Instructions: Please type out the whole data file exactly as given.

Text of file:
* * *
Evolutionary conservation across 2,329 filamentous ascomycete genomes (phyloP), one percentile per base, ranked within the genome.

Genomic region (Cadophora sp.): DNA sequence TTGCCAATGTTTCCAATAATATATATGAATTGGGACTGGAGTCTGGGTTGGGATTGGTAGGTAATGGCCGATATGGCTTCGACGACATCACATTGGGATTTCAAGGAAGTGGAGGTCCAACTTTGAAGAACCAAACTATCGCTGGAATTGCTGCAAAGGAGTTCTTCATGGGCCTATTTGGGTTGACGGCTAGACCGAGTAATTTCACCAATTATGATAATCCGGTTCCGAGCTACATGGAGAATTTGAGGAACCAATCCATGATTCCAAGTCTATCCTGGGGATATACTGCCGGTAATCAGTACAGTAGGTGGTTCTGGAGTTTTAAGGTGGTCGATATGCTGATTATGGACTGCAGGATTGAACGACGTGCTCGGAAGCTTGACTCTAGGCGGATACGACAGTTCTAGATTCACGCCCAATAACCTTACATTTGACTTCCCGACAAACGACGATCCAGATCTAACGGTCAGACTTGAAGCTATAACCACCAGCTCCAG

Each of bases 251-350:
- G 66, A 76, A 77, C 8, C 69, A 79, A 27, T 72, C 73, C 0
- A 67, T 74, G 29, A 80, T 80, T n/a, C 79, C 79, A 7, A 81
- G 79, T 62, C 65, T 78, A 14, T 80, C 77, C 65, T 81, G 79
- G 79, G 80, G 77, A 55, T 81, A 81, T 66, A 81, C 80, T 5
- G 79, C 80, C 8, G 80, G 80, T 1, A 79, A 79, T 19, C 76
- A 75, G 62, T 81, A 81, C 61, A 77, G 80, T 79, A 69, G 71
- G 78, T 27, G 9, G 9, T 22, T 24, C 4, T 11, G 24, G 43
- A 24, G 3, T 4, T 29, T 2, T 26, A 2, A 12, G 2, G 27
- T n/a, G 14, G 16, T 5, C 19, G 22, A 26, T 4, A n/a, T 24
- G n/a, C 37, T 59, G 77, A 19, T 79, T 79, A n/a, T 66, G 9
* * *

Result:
Evolutionary conservation across 2,329 filamentous ascomycete genomes (phyloP), one percentile per base, ranked within the genome.

Genomic region (Cadophora sp.): DNA sequence TTGCCAATGTTTCCAATAATATATATGAATTGGGACTGGAGTCTGGGTTGGGATTGGTAGGTAATGGCCGATATGGCTTCGACGACATCACATTGGGATTTCAAGGAAGTGGAGGTCCAACTTTGAAGAACCAAACTATCGCTGGAATTGCTGCAAAGGAGTTCTTCATGGGCCTATTTGGGTTGACGGCTAGACCGAGTAATTTCACCAATTATGATAATCCGGTTCCGAGCTACATGGAGAATTTGAGGAACCAATCCATGATTCCAAGTCTATCCTGGGGATATACTGCCGGTAATCAGTACAGTAGGTGGTTCTGGAGTTTTAAGGTGGTCGATATGCTGATTATGGACTGCAGGATTGAACGACGTGCTCGGAAGCTTGACTCTAGGCGGATACGACAGTTCTAGATTCACGCCCAATAACCTTACATTTGACTTCCCGACAAACGACGATCCAGATCTAACGGTCAGACTTGAAGCTATAACCACCAGCTCCAG

Each of bases 251-350:
- G 66, A 76, A 77, C 8, C 69, A 79, A 27, T 72, C 73, C 0
- A 67, T 74, G 29, A 80, T 80, T n/a, C 79, C 79, A 7, A 81
- G 79, T 62, C 65, T 78, A 14, T 80, C 77, C 65, T 81, G 79
- G 79, G 80, G 77, A 55, T 81, A 81, T 66, A 81, C 80, T 5
- G 79, C 80, C 8, G 80, G 80, T 1, A 79, A 79, T 19, C 76
- A 75, G 62, T 81, A 81, C 61, A 77, G 80, T 79, A 69, G 71
- G 78, T 27, G 9, G 9, T 22, T 24, C 4, T 11, G 24, G 43
- A 24, G 3, T 4, T 29, T 2, T 26, A 2, A 12, G 2, G 27
- T n/a, G 14, G 16, T 5, C 19, G 22, A 26, T 4, A n/a, T 24
- G n/a, C 37, T 59, G 77, A 19, T 79, T 79, A n/a, T 66, G 9